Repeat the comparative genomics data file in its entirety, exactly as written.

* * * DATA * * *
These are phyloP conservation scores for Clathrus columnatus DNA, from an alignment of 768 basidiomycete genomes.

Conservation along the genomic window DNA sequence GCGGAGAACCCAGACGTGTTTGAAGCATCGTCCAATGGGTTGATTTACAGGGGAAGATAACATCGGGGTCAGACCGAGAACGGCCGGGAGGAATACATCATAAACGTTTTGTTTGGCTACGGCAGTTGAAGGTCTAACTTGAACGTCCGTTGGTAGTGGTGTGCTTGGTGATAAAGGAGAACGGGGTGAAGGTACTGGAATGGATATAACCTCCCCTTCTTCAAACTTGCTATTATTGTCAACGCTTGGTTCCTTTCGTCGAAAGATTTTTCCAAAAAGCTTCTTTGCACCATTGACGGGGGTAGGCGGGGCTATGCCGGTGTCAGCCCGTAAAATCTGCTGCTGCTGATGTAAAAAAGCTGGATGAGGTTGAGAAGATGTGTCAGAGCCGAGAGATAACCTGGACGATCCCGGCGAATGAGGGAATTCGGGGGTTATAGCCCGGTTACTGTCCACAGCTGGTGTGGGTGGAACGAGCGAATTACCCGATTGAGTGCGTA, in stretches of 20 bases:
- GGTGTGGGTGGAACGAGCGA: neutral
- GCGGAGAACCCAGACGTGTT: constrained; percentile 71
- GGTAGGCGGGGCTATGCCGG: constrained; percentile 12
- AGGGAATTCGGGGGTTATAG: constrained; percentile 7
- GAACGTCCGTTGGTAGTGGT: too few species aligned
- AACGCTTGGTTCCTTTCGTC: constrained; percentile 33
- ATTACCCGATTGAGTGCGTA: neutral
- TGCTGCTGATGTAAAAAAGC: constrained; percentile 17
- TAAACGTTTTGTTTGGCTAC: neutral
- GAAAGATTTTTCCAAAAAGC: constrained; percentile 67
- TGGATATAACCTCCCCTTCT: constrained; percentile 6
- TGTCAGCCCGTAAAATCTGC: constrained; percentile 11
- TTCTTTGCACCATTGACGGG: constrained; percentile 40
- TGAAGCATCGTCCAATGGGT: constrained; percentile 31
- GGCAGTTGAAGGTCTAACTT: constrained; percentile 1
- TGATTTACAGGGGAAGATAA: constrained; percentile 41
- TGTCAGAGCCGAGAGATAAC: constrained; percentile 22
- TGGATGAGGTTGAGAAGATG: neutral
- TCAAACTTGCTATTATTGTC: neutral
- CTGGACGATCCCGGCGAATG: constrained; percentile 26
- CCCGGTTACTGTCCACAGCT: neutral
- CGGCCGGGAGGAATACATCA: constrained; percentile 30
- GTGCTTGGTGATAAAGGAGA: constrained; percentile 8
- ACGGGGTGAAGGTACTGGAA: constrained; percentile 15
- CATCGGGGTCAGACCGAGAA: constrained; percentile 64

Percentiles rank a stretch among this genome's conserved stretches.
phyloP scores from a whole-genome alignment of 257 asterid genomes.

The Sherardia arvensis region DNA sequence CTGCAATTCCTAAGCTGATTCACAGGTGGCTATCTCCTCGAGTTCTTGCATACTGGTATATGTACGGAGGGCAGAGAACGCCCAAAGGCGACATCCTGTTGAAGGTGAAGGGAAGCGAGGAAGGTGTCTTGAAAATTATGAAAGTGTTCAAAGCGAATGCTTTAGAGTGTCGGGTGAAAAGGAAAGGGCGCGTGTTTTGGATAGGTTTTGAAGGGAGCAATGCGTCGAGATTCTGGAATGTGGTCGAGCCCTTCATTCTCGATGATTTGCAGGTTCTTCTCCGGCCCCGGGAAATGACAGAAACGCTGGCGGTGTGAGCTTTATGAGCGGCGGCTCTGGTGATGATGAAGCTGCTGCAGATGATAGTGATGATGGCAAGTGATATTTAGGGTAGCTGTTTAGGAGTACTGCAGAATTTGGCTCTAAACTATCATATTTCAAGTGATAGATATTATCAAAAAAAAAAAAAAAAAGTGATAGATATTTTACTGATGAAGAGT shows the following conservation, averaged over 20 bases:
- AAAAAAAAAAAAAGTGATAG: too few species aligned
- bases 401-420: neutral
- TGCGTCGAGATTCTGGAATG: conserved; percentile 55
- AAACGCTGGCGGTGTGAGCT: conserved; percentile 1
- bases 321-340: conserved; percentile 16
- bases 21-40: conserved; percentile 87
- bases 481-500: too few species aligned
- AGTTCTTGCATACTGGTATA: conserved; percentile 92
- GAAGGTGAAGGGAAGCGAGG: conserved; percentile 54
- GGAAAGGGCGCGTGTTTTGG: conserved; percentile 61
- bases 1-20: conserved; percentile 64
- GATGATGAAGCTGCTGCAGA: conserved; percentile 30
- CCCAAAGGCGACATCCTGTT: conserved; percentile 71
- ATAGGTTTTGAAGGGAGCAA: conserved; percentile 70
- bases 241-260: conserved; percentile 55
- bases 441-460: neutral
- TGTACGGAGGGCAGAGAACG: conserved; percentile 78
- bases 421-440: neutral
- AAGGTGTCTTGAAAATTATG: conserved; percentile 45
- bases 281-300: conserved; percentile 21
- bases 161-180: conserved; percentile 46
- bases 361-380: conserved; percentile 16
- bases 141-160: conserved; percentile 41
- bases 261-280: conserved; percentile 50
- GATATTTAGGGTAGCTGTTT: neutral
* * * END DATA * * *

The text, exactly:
These are phyloP conservation scores for Clathrus columnatus DNA, from an alignment of 768 basidiomycete genomes.

Conservation along the genomic window DNA sequence GCGGAGAACCCAGACGTGTTTGAAGCATCGTCCAATGGGTTGATTTACAGGGGAAGATAACATCGGGGTCAGACCGAGAACGGCCGGGAGGAATACATCATAAACGTTTTGTTTGGCTACGGCAGTTGAAGGTCTAACTTGAACGTCCGTTGGTAGTGGTGTGCTTGGTGATAAAGGAGAACGGGGTGAAGGTACTGGAATGGATATAACCTCCCCTTCTTCAAACTTGCTATTATTGTCAACGCTTGGTTCCTTTCGTCGAAAGATTTTTCCAAAAAGCTTCTTTGCACCATTGACGGGGGTAGGCGGGGCTATGCCGGTGTCAGCCCGTAAAATCTGCTGCTGCTGATGTAAAAAAGCTGGATGAGGTTGAGAAGATGTGTCAGAGCCGAGAGATAACCTGGACGATCCCGGCGAATGAGGGAATTCGGGGGTTATAGCCCGGTTACTGTCCACAGCTGGTGTGGGTGGAACGAGCGAATTACCCGATTGAGTGCGTA, in stretches of 20 bases:
- GGTGTGGGTGGAACGAGCGA: neutral
- GCGGAGAACCCAGACGTGTT: constrained; percentile 71
- GGTAGGCGGGGCTATGCCGG: constrained; percentile 12
- AGGGAATTCGGGGGTTATAG: constrained; percentile 7
- GAACGTCCGTTGGTAGTGGT: too few species aligned
- AACGCTTGGTTCCTTTCGTC: constrained; percentile 33
- ATTACCCGATTGAGTGCGTA: neutral
- TGCTGCTGATGTAAAAAAGC: constrained; percentile 17
- TAAACGTTTTGTTTGGCTAC: neutral
- GAAAGATTTTTCCAAAAAGC: constrained; percentile 67
- TGGATATAACCTCCCCTTCT: constrained; percentile 6
- TGTCAGCCCGTAAAATCTGC: constrained; percentile 11
- TTCTTTGCACCATTGACGGG: constrained; percentile 40
- TGAAGCATCGTCCAATGGGT: constrained; percentile 31
- GGCAGTTGAAGGTCTAACTT: constrained; percentile 1
- TGATTTACAGGGGAAGATAA: constrained; percentile 41
- TGTCAGAGCCGAGAGATAAC: constrained; percentile 22
- TGGATGAGGTTGAGAAGATG: neutral
- TCAAACTTGCTATTATTGTC: neutral
- CTGGACGATCCCGGCGAATG: constrained; percentile 26
- CCCGGTTACTGTCCACAGCT: neutral
- CGGCCGGGAGGAATACATCA: constrained; percentile 30
- GTGCTTGGTGATAAAGGAGA: constrained; percentile 8
- ACGGGGTGAAGGTACTGGAA: constrained; percentile 15
- CATCGGGGTCAGACCGAGAA: constrained; percentile 64

Percentiles rank a stretch among this genome's conserved stretches.
phyloP scores from a whole-genome alignment of 257 asterid genomes.

The Sherardia arvensis region DNA sequence CTGCAATTCCTAAGCTGATTCACAGGTGGCTATCTCCTCGAGTTCTTGCATACTGGTATATGTACGGAGGGCAGAGAACGCCCAAAGGCGACATCCTGTTGAAGGTGAAGGGAAGCGAGGAAGGTGTCTTGAAAATTATGAAAGTGTTCAAAGCGAATGCTTTAGAGTGTCGGGTGAAAAGGAAAGGGCGCGTGTTTTGGATAGGTTTTGAAGGGAGCAATGCGTCGAGATTCTGGAATGTGGTCGAGCCCTTCATTCTCGATGATTTGCAGGTTCTTCTCCGGCCCCGGGAAATGACAGAAACGCTGGCGGTGTGAGCTTTATGAGCGGCGGCTCTGGTGATGATGAAGCTGCTGCAGATGATAGTGATGATGGCAAGTGATATTTAGGGTAGCTGTTTAGGAGTACTGCAGAATTTGGCTCTAAACTATCATATTTCAAGTGATAGATATTATCAAAAAAAAAAAAAAAAAGTGATAGATATTTTACTGATGAAGAGT shows the following conservation, averaged over 20 bases:
- AAAAAAAAAAAAAGTGATAG: too few species aligned
- bases 401-420: neutral
- TGCGTCGAGATTCTGGAATG: conserved; percentile 55
- AAACGCTGGCGGTGTGAGCT: conserved; percentile 1
- bases 321-340: conserved; percentile 16
- bases 21-40: conserved; percentile 87
- bases 481-500: too few species aligned
- AGTTCTTGCATACTGGTATA: conserved; percentile 92
- GAAGGTGAAGGGAAGCGAGG: conserved; percentile 54
- GGAAAGGGCGCGTGTTTTGG: conserved; percentile 61
- bases 1-20: conserved; percentile 64
- GATGATGAAGCTGCTGCAGA: conserved; percentile 30
- CCCAAAGGCGACATCCTGTT: conserved; percentile 71
- ATAGGTTTTGAAGGGAGCAA: conserved; percentile 70
- bases 241-260: conserved; percentile 55
- bases 441-460: neutral
- TGTACGGAGGGCAGAGAACG: conserved; percentile 78
- bases 421-440: neutral
- AAGGTGTCTTGAAAATTATG: conserved; percentile 45
- bases 281-300: conserved; percentile 21
- bases 161-180: conserved; percentile 46
- bases 361-380: conserved; percentile 16
- bases 141-160: conserved; percentile 41
- bases 261-280: conserved; percentile 50
- GATATTTAGGGTAGCTGTTT: neutral